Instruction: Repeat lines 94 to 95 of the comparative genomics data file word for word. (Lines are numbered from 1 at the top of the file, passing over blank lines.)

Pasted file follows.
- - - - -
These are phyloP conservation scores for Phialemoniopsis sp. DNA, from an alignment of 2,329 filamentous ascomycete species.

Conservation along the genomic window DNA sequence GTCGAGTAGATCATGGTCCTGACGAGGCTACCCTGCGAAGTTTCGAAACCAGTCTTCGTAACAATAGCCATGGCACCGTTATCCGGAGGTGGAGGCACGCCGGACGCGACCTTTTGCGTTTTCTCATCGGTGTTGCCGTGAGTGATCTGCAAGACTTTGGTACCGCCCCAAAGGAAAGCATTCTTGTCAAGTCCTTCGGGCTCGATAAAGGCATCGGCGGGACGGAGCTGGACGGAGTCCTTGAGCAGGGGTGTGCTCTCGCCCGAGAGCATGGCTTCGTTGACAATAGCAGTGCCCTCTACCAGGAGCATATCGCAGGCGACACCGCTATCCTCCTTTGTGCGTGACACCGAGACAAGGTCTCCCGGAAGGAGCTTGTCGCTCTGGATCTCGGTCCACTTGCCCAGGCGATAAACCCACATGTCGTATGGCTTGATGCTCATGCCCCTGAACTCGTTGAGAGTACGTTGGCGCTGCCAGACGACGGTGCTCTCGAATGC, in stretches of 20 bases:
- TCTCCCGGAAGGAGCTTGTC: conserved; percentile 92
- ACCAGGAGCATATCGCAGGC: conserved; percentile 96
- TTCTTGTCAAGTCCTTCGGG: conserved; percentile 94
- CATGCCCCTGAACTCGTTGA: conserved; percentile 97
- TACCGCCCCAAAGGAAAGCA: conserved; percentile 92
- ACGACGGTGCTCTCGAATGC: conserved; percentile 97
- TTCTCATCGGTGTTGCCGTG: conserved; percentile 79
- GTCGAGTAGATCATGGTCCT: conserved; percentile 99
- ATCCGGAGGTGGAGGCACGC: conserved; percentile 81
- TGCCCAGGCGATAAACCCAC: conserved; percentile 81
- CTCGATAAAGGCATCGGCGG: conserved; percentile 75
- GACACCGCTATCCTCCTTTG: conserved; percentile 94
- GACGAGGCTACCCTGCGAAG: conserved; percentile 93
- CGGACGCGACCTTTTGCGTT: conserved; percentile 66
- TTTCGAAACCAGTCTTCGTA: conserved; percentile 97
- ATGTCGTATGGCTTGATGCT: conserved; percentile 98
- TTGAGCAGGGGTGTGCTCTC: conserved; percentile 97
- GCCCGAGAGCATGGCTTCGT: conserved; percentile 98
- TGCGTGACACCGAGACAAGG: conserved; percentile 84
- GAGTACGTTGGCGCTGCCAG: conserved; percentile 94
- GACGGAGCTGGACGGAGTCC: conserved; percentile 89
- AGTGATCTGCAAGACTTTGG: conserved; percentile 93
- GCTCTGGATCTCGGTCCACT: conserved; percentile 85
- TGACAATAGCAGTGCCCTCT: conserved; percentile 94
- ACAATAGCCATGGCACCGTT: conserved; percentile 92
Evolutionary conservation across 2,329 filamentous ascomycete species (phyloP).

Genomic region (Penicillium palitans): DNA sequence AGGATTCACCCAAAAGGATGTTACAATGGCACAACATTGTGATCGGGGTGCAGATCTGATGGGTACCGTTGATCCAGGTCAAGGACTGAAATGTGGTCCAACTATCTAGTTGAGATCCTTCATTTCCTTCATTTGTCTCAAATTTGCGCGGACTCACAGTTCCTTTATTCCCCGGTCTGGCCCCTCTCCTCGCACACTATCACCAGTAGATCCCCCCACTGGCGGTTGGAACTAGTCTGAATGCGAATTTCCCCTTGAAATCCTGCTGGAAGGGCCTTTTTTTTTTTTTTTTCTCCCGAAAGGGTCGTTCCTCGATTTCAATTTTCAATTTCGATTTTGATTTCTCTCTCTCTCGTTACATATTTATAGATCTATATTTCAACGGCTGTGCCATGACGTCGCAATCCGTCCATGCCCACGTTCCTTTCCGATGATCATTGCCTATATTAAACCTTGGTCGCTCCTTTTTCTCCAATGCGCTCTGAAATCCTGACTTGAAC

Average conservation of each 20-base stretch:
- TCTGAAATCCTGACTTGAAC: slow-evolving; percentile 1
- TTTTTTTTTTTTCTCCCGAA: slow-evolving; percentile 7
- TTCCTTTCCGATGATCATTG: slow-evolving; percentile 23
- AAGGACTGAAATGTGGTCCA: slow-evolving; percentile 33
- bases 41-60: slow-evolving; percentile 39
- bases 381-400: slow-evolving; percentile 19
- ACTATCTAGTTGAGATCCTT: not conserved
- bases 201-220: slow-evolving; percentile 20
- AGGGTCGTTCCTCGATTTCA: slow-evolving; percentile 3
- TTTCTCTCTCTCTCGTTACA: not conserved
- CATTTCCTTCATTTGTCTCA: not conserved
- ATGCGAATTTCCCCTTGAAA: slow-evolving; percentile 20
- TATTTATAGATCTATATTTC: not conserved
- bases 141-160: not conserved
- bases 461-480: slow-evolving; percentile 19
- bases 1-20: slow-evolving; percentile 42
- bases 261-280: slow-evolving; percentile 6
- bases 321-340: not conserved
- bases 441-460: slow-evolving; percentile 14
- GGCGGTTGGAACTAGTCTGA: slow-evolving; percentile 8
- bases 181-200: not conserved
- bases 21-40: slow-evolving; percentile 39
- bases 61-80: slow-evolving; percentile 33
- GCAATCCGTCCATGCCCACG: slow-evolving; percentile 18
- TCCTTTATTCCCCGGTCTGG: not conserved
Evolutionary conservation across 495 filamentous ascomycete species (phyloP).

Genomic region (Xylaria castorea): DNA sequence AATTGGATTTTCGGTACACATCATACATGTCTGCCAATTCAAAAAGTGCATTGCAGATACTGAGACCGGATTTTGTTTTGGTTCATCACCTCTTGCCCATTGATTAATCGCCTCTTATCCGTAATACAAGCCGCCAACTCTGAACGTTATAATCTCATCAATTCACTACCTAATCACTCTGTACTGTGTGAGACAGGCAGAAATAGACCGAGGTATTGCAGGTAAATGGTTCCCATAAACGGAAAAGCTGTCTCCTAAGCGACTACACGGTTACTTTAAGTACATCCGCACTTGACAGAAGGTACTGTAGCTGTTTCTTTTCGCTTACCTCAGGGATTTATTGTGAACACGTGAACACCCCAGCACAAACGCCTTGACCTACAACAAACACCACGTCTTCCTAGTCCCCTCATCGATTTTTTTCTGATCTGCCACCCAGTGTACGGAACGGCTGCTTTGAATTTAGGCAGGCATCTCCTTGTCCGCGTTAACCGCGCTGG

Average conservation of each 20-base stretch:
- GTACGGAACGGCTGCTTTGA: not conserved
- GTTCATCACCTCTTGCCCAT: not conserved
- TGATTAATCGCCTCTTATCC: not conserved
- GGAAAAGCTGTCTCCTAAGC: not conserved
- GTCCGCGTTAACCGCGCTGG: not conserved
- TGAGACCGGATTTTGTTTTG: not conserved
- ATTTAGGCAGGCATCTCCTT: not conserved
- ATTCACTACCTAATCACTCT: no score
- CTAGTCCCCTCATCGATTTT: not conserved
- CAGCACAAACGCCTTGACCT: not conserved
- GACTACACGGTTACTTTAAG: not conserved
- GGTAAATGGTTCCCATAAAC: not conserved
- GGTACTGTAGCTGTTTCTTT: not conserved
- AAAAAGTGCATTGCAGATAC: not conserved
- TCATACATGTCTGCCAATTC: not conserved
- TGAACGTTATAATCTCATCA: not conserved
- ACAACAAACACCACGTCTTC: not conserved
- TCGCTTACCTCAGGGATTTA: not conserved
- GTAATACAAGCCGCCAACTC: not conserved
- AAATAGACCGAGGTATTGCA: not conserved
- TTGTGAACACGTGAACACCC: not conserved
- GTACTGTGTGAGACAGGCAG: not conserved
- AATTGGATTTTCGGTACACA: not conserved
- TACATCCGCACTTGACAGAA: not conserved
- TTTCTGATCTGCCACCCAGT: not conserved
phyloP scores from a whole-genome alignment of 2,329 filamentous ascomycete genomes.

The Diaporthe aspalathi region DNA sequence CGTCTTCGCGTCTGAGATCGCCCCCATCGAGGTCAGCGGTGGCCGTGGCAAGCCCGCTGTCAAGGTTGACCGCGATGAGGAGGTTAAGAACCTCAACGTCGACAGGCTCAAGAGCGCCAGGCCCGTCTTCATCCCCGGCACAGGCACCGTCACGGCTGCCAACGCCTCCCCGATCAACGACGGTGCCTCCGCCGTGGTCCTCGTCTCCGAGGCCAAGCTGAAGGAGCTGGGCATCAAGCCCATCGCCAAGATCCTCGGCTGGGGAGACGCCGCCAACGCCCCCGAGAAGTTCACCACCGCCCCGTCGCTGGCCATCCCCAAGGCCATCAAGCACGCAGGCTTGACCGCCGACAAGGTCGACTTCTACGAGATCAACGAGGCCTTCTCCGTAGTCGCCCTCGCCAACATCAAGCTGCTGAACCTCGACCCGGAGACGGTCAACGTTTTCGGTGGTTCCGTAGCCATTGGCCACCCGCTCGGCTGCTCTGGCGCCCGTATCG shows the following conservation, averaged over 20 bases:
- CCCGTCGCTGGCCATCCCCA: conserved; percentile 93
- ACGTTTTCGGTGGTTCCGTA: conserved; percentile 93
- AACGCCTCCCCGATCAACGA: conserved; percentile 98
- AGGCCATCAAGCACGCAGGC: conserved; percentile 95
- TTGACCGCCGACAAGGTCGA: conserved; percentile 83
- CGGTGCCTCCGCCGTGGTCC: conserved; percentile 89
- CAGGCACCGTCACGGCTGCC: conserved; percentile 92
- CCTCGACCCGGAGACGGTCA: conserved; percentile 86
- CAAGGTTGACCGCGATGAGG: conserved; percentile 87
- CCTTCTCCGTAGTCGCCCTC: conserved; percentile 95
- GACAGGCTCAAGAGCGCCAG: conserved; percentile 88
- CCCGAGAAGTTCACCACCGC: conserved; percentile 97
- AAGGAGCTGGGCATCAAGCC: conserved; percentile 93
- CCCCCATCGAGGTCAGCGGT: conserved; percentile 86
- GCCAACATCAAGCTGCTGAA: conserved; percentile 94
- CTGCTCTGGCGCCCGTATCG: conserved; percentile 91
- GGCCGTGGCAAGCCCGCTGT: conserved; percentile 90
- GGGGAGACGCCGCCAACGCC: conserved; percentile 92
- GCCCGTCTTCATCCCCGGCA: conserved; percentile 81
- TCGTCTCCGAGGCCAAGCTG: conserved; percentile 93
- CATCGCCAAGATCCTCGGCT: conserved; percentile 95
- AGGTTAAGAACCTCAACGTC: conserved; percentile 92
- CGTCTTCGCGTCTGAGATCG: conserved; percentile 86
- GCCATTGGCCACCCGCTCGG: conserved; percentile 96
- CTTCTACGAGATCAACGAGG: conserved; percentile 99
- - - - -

- CAAGGTTGACCGCGATGAGG: conserved; percentile 87
- CCTTCTCCGTAGTCGCCCTC: conserved; percentile 95